Napoli’s defensive tactics and counter-attacking nous hit Juve hard when on 83 mins they broke the Juve wall that had supplanted itself in their half.  Here, the east came crashing down on the “Berlin wall” Juve had erected.  The east in the form of a Macedonian and Slovakian, who’s names are now likely to go down in Neapolitan folklore.  The ball was at the feet of Pandev  (of Macedonia) who dribbling cautiously released the ball to his left to the advancing Hamsik (of Slovakia) at just the right time.  Hamsik kept his cool and slotted the ball past Storari and the city went mental.  And I mean MENTAL!  This was the first time Napoli had come close to winning anything since the days of Maradona.  The last time they had got to the Final of the Coppa Italia in 1997 they lost the two-legged final 3-1 to Vicenza, not one of Calcio’s biggest names.  Now they found themselves mins away from snatching victory from one of Football’s most successful clubs….and boy did the kids in our piazza relish the occasion!  Bottles were being thrown and smashed, bottles were being opened and consumed, insults launched and prayers made.  It was quite a scene.  Hamsik flew his Slovakian colours for his adopted city….Slovakian nails had been duly banged into the Juve coffin.

Napoli hung on until the end, but the night had one final act of drama to throw up to the gods of Calcio.  Quagliarella, a native of Napoli, an ex-striker for the blues, had regularly sulked when questioned about his reasons for leaving the club under a cloud in 2010.  This reaction garnered nothing but hate for a Southerner who was increasingly seen as a hate-figure, a man who had sold-out and joined a bigger club for money at the expense of making Napoli into a success.  Aside from references to his mother’s CV, Quagliarella has become “Core n’grata”, an ungrateful moron, who has shunned the love his city has given him.  Arguably sulking again on 90 mins, he lashed out at the Napoli defender Aronica with his elbow and earnt the Red Card.  He received a tide of abuse from our piazza, and one can only imagine the scenes across the city as people launched their venom at him across living rooms, bars and pizzeria’s.  The cup was coming to Napoli for the first time in 22 years.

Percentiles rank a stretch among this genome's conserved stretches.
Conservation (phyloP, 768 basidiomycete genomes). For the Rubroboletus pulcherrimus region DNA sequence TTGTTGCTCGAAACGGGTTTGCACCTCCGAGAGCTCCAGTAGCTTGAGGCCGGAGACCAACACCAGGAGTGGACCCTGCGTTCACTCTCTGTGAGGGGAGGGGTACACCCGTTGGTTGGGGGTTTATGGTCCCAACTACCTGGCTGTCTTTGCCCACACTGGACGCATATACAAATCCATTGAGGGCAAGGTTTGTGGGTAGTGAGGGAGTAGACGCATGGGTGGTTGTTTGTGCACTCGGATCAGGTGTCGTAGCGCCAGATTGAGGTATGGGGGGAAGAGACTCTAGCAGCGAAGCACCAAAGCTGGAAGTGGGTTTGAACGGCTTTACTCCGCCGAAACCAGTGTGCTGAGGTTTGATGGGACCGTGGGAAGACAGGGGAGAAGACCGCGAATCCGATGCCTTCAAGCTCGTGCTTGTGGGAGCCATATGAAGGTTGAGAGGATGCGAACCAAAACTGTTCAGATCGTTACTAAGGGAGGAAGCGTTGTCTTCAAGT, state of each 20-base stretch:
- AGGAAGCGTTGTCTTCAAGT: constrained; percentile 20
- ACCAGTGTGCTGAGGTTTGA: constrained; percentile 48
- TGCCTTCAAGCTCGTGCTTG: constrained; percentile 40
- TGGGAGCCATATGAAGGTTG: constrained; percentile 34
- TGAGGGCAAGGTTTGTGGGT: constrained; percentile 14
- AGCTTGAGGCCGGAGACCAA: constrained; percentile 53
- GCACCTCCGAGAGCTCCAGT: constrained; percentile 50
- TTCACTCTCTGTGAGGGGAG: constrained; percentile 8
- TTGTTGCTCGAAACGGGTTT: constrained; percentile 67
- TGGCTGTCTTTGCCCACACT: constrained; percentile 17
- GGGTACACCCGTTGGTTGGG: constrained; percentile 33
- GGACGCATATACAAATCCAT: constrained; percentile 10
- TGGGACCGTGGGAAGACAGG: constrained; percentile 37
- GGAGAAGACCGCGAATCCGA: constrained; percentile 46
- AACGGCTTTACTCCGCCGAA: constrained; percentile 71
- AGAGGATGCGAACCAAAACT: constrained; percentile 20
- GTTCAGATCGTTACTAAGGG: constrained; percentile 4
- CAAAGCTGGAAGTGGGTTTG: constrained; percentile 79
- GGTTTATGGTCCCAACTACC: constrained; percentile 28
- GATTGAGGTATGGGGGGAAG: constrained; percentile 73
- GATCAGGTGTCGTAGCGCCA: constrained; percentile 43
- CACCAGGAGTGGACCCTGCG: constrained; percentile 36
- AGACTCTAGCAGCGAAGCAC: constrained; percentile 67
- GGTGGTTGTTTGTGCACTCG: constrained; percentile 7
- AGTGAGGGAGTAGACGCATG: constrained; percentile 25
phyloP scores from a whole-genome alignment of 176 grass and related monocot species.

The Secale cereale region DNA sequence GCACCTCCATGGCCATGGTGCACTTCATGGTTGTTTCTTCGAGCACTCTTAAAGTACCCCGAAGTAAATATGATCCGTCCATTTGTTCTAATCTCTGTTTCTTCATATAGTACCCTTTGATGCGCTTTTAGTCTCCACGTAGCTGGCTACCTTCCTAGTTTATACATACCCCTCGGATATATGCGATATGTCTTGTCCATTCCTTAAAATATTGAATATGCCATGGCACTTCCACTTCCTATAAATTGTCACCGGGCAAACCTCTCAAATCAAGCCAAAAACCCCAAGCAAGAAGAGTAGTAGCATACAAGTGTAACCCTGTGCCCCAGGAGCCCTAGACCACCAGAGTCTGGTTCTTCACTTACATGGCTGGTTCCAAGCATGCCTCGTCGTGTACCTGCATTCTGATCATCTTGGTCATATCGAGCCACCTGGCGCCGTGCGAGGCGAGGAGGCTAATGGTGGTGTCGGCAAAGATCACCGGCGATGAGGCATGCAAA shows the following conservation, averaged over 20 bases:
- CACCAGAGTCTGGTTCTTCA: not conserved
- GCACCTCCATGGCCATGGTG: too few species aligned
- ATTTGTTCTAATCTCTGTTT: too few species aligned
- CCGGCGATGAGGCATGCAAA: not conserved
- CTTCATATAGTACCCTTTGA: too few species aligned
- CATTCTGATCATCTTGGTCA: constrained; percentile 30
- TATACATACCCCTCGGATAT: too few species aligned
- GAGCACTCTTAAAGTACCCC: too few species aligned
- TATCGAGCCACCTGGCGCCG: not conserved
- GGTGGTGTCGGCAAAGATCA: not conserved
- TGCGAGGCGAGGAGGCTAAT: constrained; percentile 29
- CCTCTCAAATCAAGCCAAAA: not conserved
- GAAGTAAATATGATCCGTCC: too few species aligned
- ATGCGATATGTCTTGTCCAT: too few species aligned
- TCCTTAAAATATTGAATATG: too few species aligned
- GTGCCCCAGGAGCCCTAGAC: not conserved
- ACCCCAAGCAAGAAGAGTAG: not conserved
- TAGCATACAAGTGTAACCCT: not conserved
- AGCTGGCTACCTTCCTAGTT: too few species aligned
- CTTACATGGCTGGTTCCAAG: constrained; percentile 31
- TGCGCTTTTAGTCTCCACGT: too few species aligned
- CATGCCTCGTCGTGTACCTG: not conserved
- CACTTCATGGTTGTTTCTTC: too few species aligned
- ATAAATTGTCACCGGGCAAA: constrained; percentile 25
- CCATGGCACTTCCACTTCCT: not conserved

Footballs coming home.  The supporters are going home.

Then something strange happened.  The build up to the final whistle made me expect a party in the streets.  But two minutes before the referee blew up for the end of the game, everyone started to get onto their Scooters.  They were revving them up furiously and I couldnt tell for what!  Then I heard someone shout, Piazza Plebiscito!  And I understood they were heading off to the centre of the city to join a throng of supporters in a mass celebration.  Fireworks were flying over our heads to loud crescendo’s and as the ref blew his whistle our once rammed piazza was vacant and empty within literally 30 seconds.  As the city erupted into madness and joy, even the overlooking Vesuvius must have tipped his hat to Napoli’s success.  The Ragù that had been the staple of this Sunday had long been devoured, but one cant help wondering whether all that preparation has finally paid off.  The streets may be a mess, the traffic may be uncontrollable, but boy does its citizens know how to celebrate.  And it was to those sounds that I tried my hardest to ignore as I settled down to my nights sleep……FORZA NAPOLI!


About giacomomuratore

Giacomo Muratore, or "Jimmy the Brickie" blogs on his Pensieri da Campania. These include his reflections, observations, comments and general remarks on being an Englishman in Campania, Southern Italy. With a background in Archaeology and Classics these 'pensieri' range from social and political comment to reflections on the history, values and cultural mores of a city that forever delights, infuriates and never ceases to amaze.